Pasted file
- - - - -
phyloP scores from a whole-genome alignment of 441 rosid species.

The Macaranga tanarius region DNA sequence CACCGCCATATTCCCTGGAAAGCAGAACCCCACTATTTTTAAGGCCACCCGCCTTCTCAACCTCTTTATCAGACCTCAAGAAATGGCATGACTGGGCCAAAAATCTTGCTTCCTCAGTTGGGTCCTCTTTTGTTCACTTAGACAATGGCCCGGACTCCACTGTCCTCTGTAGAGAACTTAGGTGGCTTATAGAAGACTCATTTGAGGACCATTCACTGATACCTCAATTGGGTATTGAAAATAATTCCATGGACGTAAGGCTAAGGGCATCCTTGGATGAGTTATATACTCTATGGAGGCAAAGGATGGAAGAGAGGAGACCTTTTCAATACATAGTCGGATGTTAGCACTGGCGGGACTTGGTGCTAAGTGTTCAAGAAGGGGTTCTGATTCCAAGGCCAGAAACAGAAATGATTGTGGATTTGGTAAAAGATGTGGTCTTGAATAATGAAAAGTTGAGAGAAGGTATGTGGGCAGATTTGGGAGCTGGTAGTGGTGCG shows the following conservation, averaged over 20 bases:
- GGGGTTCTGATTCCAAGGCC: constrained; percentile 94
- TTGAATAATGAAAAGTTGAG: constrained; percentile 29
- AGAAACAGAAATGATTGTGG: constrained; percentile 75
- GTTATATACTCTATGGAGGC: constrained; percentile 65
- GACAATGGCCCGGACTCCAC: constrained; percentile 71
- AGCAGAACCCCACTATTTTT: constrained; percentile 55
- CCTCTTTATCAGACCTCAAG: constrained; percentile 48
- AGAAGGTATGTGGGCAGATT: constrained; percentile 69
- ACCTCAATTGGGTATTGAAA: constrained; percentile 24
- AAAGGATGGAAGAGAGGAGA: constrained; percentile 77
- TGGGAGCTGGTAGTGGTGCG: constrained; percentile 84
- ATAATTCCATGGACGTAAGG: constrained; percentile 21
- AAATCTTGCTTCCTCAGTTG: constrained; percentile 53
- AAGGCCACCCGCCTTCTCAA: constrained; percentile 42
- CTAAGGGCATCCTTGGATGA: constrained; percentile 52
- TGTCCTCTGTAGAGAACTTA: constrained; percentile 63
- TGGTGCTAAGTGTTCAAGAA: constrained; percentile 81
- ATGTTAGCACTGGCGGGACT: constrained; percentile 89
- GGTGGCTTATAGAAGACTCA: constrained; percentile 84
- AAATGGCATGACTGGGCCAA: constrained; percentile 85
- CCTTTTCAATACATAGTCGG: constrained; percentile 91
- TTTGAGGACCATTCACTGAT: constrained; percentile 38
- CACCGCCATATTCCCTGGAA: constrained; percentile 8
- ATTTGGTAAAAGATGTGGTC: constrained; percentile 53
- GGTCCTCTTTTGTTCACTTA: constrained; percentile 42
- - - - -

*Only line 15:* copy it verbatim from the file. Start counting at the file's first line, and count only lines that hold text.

- AAATCTTGCTTCCTCAGTTG: constrained; percentile 53